Why this matters to sponsors
Sponsor fiduciaries will be required to monitor an advice fiduciary’s compliance with these conditions; failure to do so (where the PTE is needed avoid a prohibited transaction) may result in a fiduciary breach by plan/sponsor fiduciaries. In this regard, see our article on the recent Ninth Circuit decision in Bugielski v. AT&T, holding that sponsor fiduciaries had, under the terms of the applicable PTE (there, the service provider PTE), a fiduciary obligation to monitor the reasonableness of a service provider’s compensation (which is a condition of the availability of that PTE).
To be clear, at this point, the exact extent of the sponsor’s duty-to-monitor is unclear. In the abstract it means: the plan/sponsor fiduciary must be reasonably satisfied that adviser fiduciaries that it has retained (e.g., call center operators) are complying with, e.g., the impartial conduct standards and rollover disclosures.
PTE 2020-02 and proposed amendments
While the revision of the definition of advice fiduciary would fundamentally change/expand who is a fiduciary, the PTE had (in 2020) already largely anticipated this expansion, and the (2023) proposed changes to it are more in the nature of “tweaks,” often reflecting issues that have arisen since 2020. In what follows, we review (in some detail) both the terms of the current PTE 2020-02 (many of which are unchanged by the new DOL proposal) and the amendments DOL is proposing to make to it.
In order to take advantage of the PTE (and the relief it provides from prohibited transaction treatment), the advisor and related financial institution must satisfy the following conditions each discussed in more detail below.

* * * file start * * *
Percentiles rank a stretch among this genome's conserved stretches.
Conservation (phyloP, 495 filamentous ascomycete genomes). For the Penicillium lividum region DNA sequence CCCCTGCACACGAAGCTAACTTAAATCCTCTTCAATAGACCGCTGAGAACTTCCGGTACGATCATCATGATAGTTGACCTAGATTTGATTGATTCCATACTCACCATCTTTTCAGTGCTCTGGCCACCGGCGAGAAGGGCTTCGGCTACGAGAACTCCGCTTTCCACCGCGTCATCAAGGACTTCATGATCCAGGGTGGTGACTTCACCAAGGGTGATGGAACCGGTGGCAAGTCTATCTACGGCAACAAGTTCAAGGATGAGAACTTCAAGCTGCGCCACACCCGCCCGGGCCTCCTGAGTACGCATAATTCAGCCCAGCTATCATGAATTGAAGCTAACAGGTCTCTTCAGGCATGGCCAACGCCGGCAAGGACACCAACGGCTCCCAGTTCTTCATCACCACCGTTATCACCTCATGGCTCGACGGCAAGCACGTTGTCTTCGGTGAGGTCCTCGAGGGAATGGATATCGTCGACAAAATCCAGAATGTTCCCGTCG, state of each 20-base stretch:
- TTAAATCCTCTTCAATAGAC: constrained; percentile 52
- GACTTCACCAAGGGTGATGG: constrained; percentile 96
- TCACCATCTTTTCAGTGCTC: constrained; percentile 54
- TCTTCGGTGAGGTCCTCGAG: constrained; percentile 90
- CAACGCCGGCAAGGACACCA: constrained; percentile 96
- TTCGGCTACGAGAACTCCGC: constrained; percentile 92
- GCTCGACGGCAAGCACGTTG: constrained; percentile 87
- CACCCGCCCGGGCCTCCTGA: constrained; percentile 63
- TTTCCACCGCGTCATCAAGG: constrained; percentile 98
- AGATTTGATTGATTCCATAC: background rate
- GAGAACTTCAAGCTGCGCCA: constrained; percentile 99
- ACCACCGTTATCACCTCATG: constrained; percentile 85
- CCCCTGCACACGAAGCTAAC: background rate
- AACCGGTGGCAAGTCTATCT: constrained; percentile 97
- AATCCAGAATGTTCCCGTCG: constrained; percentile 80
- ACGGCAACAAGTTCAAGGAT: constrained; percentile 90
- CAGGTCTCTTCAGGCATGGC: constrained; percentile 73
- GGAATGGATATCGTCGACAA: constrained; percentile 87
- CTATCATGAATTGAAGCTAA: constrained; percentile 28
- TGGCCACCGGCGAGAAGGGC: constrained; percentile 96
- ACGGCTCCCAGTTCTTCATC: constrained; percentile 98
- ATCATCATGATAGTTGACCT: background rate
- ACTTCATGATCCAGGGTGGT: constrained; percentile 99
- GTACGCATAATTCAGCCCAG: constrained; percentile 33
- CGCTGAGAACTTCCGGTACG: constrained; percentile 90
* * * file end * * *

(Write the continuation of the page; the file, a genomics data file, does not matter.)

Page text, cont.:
Impartial conduct standard
Best interest standard
Right to obtain information
With respect to rollovers
Required policies and procedures
The adviser must comply with Impartial Conduct Standards, summarized as “providing advice that is in Retirement Investors’ best interest, charging only reasonable compensation, and making no materially misleading statements about the investment transaction and other relevant matters,” and obtaining “best execution.”
The proposed revisions to the PTE would simply add (for clarification) an example:
For example, in choosing between two investments offered and available to the Retirement Investor from the [adviser’s related] Financial Institution, it is not permissible for the Investment Professional [i.e., the adviser] to advise investing in the one that is worse for the Retirement Investor but better or more profitable for the Investment Professional or the Financial Institution.
Fiduciary status: The Financial Institution must acknowledge in writing its fiduciary status. The proposal would make this requirement more explicit.
Best interest standard: The proposal would add a requirement that the financial institution provide the advisee with a written statement of the best interest standard.